Just like if you're couponing, you gave them a reason to sit through the entire video which in most cases it's a 60-second Guru, it's a minute. We have some other viral stuff we put out that can be a couple of minutes long, but in every case, the very end of the video is go to the website, plug this in and get 15% off. So it gives people reward for sitting through the advertisement and that allows us to actually measure the results of the campaign for the client.
It's been said that MySpace has done to the online marketplace, what Walmart did to the retail industry. What do you think of this statement and how has this new dynamic affected your business?
I would say social media has done that. I'm not gonna be too quick to give MySpace all the credit. And I think it's true in the sense that just like the web democratized journalism and content for humanity, social media, and it's not only social media, the stuff that we do today in social network and social media, has always been around, it's just never been sexy. So we've got this new package that we've put on these technologies, but we have had bulletin boards in forums forever and now marketers are looking at these things saying, "Hey, I've got a forum that's based upon people who love Scions."
Well, good gravy, my client's Toyota, they might wanna get a part of that clientele, so forget about going and throwing out the widest net you can and advertising to millions of people. I wanna advertise to these 10,000 people and every single one of those people are the exact person we're trying to get to, so it makes marketing much more efficient, much more targeted in an almost every case we've been involved in, the consumer wants to hear the content 'cause they've already expressed the fact that they're an evangelist for the brand. So you don't have to do a hard sell on. So it further democratizes the web from a marketing standpoint, but it also allows us to know that we are giving content to people that want to hear the content and wanna hear about the product.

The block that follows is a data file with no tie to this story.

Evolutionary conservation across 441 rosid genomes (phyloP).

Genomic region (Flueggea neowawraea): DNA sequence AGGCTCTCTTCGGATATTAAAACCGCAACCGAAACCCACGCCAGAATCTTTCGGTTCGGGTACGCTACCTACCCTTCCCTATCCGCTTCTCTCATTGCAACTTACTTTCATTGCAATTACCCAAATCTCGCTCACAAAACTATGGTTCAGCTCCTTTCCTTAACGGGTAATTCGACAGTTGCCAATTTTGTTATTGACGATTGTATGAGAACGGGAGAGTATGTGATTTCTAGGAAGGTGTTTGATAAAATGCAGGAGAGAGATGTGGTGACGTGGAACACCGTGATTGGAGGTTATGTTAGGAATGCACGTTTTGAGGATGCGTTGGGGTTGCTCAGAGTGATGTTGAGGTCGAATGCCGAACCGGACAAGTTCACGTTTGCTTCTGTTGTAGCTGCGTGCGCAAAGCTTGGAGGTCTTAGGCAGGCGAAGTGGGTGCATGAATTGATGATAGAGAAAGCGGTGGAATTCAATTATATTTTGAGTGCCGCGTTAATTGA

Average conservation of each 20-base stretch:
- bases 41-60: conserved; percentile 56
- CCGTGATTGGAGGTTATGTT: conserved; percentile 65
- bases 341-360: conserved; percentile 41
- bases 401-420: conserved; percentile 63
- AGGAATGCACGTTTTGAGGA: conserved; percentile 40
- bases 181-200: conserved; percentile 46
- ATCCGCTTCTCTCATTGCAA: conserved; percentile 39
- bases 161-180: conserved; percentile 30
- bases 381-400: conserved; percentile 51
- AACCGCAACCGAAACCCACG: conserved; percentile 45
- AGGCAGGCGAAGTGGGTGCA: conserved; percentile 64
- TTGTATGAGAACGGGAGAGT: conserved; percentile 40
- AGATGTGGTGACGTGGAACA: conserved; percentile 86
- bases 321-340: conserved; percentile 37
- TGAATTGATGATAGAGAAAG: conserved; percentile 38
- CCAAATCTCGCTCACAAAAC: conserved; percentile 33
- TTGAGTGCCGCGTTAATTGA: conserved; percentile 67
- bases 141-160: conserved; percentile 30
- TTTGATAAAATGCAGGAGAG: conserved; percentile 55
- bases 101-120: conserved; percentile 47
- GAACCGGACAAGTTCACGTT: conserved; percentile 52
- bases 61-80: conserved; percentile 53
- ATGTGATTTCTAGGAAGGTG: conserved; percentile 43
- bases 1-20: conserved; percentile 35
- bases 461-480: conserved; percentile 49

So, overall, it ends up being much more effective and it's a lot lower cost too.
Right, right. As Web 2.0 movement continues to empower users to voice their demands in the marketplace, how do you plan to most effectively listen to and meet those changing demands over the next year?
Over the next year, we don't plan to do that now. We look over and react to what happens. The marketplace happened so fast and things, we are in a mode with being out so far on the edge that we're essentially responding and watching what the market's doing, and then we're doing what the market asked us to do. So, I guess, if you wanna say what do you do over the next year, we're gonna listen. And we're gonna behave properly based upon each community and what their own rules are, so you've gotta be careful about going into a Meetup group and behaving a certain way, and then going over and going into, say, a Facebook group or going into a MySpace group, and behaving differently because each one of those groups have different unspoken rules about what's acceptable there, so over the next 12 months, over the next two years, we listen and we're respectful and we engage in the community and we add value.
Okay, great. Well, thanks a lot, Giovanni, for joining us today on Web 2.0 TV. This is Giovanni Gallucci from Dexteri... [chuckle]
It's a tongue twister. I'm gonna go and change the name now.
They'll edit this out.
Dexterity Media. And thanks a lot for stopping by today.